You are finally ready to get off the couch and clean up your diet. Maybe you want to lose weight, improve your health or just feel better. But where to start? You know that exercise is important, but so is diet, so which should you prioritize? It depends on your health goals.
If your goal is weight loss, focus on diet. If you exercise but don’t restrict calories, it is very difficult to lose weight. Consider this: An hour of vigorous basketball burns about 440 calories — the same amount in a McDonald’s double cheeseburger. Cutting 500 calories a day from your diet is more effective and easier to do consistently. Start by cutting back or eliminating sugary or processed foods. Add more plant foods — fruits, vegetables and whole grains — to receive essential nutrients and help keep you full.
If your goal is to increase energy, focus on diet. True, exercise can give you an immediate surge of energy. But smart eating will provide a steady fuel supply throughout the day. This helps keep your blood sugars balanced, avoiding those highs and lows that can sap your energy. Plus, regular fuel to your brain will help keep your mood and energy levels stable. Try to eat every three hours. Eat your three regular meals, plus two to three snacks of around 200 calories each in between. Don’t forget to drink enough water. Mild dehydration can leave you feeling sluggish.
If your goal is to decrease heart disease risk, focus on exercise. For heart health, being fit is more important than the number on the scale. Exercise helps with weight control, but it also lowers stress levels, lowers bad cholesterol, increases good cholesterol, lowers blood pressure, lowers glucose levels and increases blood flow. You need 150 minutes of moderate cardio exercise or 75 minutes of vigorous exercise every week, plus two days a week of resistance training.
Both types of exercise make your heart pump more blood, strengthening it. Sitting less throughout the day is important, too. Sitting for long periods negatively affects how the body metabolizes glucose and lipids. Sit for no longer than two hours at a time, taking a 10-minute break before sitting back down.
If your goal is to keep your mind sharp, focus on exercise. Regular exercisers have fewer of the abnormal protein brain deposits that have been linked to Alzheimer’s disease. Studies show that people who are fitter at midlife have a 36-percent-lower risk of developing dementia later in life than their less-fit peers. Aerobic exercise and strength training are both important. And, diet also impacts mind health.: Choose foods rich in fatty acids and low in refined sugar.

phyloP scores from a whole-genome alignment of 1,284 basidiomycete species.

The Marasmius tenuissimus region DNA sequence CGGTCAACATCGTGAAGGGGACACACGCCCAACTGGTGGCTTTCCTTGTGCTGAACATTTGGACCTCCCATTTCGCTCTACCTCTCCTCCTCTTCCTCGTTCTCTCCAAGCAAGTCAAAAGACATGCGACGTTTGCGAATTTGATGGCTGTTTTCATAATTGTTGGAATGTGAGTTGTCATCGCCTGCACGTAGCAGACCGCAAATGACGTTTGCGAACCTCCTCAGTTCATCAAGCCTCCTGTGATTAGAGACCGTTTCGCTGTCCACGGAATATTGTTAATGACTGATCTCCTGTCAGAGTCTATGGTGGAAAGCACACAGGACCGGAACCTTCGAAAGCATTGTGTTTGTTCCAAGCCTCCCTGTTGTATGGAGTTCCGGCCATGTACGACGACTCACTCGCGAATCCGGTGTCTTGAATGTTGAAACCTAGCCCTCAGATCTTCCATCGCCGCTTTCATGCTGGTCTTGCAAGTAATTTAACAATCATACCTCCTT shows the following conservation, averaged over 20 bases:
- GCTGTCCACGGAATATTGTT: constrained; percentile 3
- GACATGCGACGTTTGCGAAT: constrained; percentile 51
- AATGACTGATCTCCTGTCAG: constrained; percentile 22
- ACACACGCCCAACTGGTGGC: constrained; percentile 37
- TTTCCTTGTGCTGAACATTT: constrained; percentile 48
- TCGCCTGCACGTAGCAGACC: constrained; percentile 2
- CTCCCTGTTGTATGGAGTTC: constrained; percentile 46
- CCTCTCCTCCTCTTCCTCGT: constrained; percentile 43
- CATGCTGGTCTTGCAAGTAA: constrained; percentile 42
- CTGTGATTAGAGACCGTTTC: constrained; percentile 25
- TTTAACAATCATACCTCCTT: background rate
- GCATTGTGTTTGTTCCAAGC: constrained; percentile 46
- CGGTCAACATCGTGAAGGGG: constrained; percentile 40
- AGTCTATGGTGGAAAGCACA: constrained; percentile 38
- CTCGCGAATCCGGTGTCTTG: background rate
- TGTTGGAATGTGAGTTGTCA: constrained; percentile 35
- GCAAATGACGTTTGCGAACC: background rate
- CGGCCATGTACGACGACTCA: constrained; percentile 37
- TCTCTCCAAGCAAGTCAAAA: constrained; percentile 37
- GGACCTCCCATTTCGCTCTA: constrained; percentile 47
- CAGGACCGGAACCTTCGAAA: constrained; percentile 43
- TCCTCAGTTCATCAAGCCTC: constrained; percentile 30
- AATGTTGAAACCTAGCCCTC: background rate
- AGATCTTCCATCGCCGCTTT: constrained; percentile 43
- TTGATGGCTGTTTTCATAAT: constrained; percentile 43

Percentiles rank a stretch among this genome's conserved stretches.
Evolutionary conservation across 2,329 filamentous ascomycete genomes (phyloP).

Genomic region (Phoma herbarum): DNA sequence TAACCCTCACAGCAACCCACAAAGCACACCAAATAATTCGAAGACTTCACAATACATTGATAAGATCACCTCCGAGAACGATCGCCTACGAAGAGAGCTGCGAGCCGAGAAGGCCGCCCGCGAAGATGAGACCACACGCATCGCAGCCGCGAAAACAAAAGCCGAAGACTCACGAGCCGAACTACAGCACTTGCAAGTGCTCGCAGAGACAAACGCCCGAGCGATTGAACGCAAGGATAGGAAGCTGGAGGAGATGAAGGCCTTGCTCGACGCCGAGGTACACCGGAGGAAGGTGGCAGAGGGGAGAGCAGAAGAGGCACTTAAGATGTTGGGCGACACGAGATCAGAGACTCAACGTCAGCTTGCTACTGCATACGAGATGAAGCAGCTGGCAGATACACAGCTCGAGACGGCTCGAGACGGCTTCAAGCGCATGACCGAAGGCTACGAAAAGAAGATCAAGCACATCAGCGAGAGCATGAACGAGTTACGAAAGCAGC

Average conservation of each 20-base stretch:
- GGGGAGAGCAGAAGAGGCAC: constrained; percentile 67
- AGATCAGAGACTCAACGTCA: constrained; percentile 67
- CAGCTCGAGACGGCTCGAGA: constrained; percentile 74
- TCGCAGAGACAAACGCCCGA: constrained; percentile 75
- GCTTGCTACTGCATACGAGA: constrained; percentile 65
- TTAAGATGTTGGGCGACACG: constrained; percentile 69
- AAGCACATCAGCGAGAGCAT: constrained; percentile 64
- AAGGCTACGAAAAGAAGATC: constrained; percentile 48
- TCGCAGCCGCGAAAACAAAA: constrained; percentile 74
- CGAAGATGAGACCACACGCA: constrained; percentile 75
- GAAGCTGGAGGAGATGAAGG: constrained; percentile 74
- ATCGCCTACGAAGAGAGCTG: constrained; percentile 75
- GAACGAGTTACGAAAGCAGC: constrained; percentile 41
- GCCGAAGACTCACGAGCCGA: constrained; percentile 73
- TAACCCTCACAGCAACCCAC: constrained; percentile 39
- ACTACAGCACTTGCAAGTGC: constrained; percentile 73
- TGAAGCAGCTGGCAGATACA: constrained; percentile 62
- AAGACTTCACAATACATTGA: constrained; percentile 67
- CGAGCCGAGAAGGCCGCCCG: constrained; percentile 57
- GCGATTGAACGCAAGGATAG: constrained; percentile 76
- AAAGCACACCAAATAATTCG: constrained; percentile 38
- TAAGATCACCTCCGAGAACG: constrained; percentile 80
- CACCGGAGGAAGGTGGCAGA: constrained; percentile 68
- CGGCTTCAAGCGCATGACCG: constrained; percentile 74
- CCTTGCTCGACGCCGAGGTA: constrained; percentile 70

If your goal is to improve your body image or libido, focus on exercise. All types of exercise make you feel better about yourself. Yoga is one of the best exercises, especially for women, in improving self-image. It helps lower stress and anxiety and makes relaxation and focusing easier. Of course, the best bet for a healthy life is to combine both exercise and a nutritious diet. To maintain or lose weight, you must burn more calories than you eat every day. Exercise will help ensure that the weight you lose is fat instead of muscle. The National Weight Control Registry, which follows more than 10,000 Americans who have lost weight and kept it off, shows that just 1 percent of people kept the weight off with exercise alone. Ten percent succeeded with diet alone, but the majority, 89 percent, used both exercise and diet. The latest report from the Center for Disease Control and Prevention shows that only 23 percent of adults between the ages of 18 and 64 meet the recommendations for exercise and strength training. With nearly 40 percent of Americans now obese, we are not eating very well either.
Any small diet improvements you make coupled with increased movement will help your overall health. It is never too late to start.
Anita Marlay, R.D., L.D., is a dietitian in the Cardiopulmonary Rehab department at Lake Regional Health System in Osage Beach, Mo.